It is characteristically said of the Andersen-Wilde-Yolen story that though intended for adults, it is enjoyed immensely by children; sometimes it is actually true. But it is never true, I think, of the literary myth. It is not to the child in us that it appeals, but to the savage. At one time or another, one must have lived among the wolves as Mowgli did, and Romulus.
Nor is it favored by the academic critics who are forever confusing it with its mirror twin. In allegory, we say, “What if a giant were despair?” Then we have the giant wrestle our hero, and so on. It has always seemed an obvious idea to me and a rather stupid one, since a giant is much more interesting than despair. Furthermore this obvious and rather stupid idea blinds many of those same people to the true nature of classical myth. They discover, for example, that Eros “is” eroticism, and when they have congratulated one another on that brilliant discovery for twenty years and more, they also discover that Eros doesn’t always behave as they “know” he should (in being Aphrodite’s son instead of her father, for example) and solemnly inform us that the mythmakers of the classical age lacked their own insight.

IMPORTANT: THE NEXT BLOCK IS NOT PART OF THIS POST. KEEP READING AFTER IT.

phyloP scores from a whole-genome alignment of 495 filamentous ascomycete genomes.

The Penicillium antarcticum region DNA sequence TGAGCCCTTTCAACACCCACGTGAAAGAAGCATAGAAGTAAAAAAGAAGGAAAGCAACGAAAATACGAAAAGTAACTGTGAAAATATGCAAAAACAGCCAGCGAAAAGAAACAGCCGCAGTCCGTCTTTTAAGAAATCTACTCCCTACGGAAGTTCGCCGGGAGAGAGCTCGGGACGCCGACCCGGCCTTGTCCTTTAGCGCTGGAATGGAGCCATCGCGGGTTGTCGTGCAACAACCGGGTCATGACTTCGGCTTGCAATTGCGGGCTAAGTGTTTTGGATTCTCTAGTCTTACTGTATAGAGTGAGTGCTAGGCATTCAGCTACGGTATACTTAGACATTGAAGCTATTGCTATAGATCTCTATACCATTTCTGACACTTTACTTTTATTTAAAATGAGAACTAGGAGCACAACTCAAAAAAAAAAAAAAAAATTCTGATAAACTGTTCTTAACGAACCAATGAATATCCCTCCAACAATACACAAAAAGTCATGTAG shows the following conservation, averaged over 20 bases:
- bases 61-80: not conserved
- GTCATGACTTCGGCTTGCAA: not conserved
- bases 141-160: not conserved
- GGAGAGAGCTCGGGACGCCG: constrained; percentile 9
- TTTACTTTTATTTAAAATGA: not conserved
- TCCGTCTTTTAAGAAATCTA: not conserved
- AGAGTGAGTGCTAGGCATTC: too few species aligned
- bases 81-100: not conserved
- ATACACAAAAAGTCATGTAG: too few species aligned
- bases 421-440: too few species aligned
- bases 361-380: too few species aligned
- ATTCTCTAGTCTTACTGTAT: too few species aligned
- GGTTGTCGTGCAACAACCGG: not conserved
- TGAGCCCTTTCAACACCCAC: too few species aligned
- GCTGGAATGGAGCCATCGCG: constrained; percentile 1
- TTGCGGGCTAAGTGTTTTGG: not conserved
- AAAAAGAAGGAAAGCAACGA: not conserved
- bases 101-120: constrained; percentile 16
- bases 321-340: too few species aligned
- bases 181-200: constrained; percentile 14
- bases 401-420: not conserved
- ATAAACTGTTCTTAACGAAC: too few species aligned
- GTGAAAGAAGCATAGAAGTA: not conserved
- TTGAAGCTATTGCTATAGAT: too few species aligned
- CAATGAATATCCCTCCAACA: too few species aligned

But what Kipling (and the ancients) really said was much more interesting: “What if love were a woman?”
Wolfe, Gene. “Kipling’s Influence”. Castle of Days. New York: Tor, 1992. Pg. 426